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The picture of the Taku in its final minutes as it headed into a scrap yard...

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Wednesday marked a proud moment for Vigor Alaska.

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Alex Michael Wilson, 29, died May 1, 2018, in Pinon Hills, California. He was born March 2, 1989, in San Bernardino, California.
Lester “Ron” Ronald Strunk, 75, died April 30, 2018, in Ketchikan. He was born Jan. 18, 1943, in Glendale, California.
H.E. “Bud” Davenport, 90, died May 10, 2018 in of Hot Springs, Arkansas.
5/11/2018
Point of View: Time to start listening

By ERIN EDWARDS

I regret I have been unable to attend a Ketchikan Gateway Borough School Board meeting in person, because of family commitments, but I have watched and listened carefully to the dialogue regarding contract negations with Ketchikan teachers.  It is my hope that board members will take this statement into consideration as if I was standing before them.

My name is Erin Edwards, I am a veteran, a Coast Guard spouse and a mother to two children ages 5 and 2. We are a Coast Guard family but we are by no means temporary. We have been blessed to have spent nine of the last 12 years stationed in Ketchikan. We own a home, we are starting a local business, we vote in local elections (we voted for some of the current board members before we even had children in the school system), and we intend to make Ketchikan our forever home after my husband’s retirement in 2022.  

 We are originally from the East Coast, Virginia and North Carolina. We are choosing to raise our young children across the country from their grandparents, their cousins and our entire family support system primarily because of the schools. We have even discussed as a family that if my husband has to transfer one more time because of his career, I will stay here with our kids, by myself, until he returns so that our children can stay in the same school, here in Ketchikan.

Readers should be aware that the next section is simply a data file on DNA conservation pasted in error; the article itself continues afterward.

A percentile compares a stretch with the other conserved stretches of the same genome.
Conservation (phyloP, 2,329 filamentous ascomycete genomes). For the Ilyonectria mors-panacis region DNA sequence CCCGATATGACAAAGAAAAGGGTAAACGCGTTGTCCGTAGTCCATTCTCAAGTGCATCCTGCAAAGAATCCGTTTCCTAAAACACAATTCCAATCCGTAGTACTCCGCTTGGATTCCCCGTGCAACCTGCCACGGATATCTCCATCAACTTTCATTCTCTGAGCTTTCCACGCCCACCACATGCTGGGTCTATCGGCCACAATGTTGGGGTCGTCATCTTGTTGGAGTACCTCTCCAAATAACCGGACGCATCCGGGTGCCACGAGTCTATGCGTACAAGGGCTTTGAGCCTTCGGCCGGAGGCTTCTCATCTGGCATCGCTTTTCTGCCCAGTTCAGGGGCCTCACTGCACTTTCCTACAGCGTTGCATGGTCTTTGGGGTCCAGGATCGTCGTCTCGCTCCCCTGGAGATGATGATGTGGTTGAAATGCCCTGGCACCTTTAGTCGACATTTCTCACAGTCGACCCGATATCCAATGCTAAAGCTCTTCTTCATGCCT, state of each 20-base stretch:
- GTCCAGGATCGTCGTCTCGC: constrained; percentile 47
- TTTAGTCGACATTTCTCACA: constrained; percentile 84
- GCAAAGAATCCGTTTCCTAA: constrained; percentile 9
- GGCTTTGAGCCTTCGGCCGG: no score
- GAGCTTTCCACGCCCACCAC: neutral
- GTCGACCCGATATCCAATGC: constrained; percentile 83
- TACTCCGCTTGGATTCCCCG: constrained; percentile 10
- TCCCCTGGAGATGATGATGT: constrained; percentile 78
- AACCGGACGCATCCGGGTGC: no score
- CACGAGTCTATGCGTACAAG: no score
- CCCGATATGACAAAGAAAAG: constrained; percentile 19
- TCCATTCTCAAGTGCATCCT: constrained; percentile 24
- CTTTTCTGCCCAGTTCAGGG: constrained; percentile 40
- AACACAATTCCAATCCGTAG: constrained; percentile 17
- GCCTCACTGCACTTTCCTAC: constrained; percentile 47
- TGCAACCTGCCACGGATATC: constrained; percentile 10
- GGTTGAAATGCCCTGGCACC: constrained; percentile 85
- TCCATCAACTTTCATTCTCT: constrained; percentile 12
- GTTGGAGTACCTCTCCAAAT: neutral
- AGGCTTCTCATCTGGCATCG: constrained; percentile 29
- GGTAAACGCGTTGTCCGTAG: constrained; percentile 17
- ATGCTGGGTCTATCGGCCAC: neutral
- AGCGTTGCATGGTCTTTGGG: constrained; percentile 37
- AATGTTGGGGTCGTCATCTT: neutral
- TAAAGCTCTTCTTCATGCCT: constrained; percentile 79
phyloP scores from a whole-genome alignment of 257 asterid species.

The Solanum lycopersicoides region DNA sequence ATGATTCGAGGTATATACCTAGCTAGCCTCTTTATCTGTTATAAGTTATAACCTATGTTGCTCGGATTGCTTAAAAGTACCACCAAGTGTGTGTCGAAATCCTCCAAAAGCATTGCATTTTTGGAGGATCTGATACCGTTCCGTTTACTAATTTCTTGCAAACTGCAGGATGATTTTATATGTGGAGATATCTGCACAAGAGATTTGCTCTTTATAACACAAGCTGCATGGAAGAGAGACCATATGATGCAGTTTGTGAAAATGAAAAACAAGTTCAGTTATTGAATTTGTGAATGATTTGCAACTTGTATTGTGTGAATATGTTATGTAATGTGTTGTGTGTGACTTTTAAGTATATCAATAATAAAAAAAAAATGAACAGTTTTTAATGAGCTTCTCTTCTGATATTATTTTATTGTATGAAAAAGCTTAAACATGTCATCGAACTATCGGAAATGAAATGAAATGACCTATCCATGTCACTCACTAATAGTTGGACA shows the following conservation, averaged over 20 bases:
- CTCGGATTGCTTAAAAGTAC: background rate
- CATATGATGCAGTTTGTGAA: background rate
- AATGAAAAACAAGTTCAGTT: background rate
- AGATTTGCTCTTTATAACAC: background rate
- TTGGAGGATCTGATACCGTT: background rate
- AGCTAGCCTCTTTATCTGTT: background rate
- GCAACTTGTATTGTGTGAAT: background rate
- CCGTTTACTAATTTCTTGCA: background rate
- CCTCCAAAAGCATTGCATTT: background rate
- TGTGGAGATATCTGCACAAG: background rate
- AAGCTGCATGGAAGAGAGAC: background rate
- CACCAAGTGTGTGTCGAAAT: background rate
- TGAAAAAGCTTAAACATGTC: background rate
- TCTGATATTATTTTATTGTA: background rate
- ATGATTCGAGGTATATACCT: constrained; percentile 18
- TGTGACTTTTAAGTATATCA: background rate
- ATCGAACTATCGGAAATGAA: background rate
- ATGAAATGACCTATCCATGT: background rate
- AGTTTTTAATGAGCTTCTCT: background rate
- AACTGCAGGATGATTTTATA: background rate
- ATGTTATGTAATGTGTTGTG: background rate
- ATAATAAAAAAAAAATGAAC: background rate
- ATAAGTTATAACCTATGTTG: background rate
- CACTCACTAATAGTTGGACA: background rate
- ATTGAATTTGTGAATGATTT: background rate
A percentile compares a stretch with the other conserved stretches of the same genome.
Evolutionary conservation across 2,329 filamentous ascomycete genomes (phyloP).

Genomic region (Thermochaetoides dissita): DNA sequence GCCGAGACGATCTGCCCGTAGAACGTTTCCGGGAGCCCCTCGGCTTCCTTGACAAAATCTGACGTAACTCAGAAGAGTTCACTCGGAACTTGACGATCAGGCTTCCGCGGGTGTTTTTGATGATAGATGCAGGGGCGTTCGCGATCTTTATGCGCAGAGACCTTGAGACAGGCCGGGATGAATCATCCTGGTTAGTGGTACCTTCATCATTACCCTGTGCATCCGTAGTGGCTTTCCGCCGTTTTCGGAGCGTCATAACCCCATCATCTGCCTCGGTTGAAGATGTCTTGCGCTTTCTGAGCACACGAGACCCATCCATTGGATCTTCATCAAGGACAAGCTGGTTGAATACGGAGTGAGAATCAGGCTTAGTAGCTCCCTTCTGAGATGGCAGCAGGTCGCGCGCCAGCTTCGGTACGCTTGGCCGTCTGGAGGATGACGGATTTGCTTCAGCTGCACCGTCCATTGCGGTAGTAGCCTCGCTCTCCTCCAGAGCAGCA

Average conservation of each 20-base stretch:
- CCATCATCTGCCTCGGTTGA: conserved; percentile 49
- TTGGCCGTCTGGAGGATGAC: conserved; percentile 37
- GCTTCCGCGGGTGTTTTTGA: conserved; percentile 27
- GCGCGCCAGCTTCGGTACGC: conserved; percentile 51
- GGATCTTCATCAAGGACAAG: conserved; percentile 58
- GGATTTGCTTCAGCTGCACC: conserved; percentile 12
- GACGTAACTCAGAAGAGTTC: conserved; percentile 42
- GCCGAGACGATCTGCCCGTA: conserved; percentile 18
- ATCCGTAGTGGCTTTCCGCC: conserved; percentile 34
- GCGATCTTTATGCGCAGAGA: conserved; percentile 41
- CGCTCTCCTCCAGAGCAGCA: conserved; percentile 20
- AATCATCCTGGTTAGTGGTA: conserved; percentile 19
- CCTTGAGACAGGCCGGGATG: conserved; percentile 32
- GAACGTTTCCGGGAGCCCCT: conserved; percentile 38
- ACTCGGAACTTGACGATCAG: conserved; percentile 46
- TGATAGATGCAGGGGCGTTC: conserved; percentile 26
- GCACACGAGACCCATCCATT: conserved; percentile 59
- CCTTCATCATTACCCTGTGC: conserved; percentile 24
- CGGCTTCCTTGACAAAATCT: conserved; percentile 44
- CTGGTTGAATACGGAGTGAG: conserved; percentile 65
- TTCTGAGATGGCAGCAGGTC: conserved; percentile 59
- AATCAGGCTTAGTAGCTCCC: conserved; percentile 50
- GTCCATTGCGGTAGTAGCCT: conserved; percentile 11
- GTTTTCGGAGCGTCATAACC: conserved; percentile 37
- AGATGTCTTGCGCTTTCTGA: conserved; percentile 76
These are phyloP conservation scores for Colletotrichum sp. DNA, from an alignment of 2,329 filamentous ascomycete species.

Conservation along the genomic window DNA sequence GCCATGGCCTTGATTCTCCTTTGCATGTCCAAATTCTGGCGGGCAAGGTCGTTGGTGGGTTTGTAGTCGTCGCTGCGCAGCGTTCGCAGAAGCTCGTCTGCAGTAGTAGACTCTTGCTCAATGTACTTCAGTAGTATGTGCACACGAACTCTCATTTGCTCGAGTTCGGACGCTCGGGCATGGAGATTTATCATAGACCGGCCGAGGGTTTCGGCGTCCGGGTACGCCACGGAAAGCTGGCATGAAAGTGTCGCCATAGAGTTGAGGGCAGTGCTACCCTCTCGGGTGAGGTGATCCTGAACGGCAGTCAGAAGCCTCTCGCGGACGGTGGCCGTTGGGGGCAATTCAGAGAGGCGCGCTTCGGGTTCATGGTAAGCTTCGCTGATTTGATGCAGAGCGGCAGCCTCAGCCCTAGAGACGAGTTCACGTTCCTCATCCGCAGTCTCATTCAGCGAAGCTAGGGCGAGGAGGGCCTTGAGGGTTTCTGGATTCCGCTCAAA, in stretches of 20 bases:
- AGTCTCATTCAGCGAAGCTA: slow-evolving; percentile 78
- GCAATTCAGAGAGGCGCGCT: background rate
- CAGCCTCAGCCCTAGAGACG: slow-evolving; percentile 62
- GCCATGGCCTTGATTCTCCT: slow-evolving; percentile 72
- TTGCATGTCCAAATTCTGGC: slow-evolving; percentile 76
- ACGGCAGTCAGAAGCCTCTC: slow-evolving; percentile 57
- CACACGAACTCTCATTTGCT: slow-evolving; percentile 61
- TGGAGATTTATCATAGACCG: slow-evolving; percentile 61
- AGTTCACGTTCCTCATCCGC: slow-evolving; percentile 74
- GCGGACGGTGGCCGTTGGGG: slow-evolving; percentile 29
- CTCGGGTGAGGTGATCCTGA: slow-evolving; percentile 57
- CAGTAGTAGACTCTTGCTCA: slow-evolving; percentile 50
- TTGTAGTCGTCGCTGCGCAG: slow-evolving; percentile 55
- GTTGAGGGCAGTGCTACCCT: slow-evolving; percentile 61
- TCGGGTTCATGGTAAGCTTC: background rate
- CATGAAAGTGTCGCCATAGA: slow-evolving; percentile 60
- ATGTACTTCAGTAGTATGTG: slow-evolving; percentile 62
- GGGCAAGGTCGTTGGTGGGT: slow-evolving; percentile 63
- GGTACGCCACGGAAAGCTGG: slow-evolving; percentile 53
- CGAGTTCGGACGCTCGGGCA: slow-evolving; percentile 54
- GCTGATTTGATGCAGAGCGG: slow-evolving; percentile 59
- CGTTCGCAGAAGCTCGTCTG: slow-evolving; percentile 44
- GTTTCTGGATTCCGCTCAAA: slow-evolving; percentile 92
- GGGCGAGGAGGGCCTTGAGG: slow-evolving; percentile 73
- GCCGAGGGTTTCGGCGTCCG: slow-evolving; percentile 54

We are making decisions that will impact our family for a lifetime because we want to keep our kids in the Ketchikan school system. But now we watch as the School Board refuses to negotiate a fair contract for the educators, the backbone of your schools, and we’re not so sure we’re making the right decision. You see, my son is in preschool, it is him and the kids who come after him, like my daughter, who will be most affected by the way the board is treating our educators now. As Ketchikan’s experienced teachers retire or move away to earn better wages and benefits, who will be left? Who is the board hoping to attract to this community without a competitive salary and health benefits? Do you want your child educated by the best teachers or by the ones who came here as a last resort? The ones that couldn’t be employed by a district that offered a contract that actually covered their cost of living and health care in Southeast Alaska.

I want my children to have the best; the best teachers, the best support staff, the best of everything their education system can offer them. The first question any incoming military family has is how are the schools? Usually we are researching and asking this question before we even put a location on our dream sheet. The question we see on the Ketchikan Coast Guard page is “what elementary school should I send my child to?” Right now my response is any of them. They are all great, you couldn’t ask for a group of more caring and qualified teachers than we have on this island. The schools are great.

I don’t know how much longer I’ll be able to give that response. The teachers are the foundation of not only Ketchikan’s schools, but our community. If they go, so will the quality of life on this island. I am pleading to each and every board member, DO BETTER. Stop allocating resources to fight our educators and use that funding to support them. Have you ever seen one of our teachers give up on a child? I have not. This time they are fighting for all of our children. They are not giving up, neither is the community that’s behind them. It’s time for the School Board to start listening.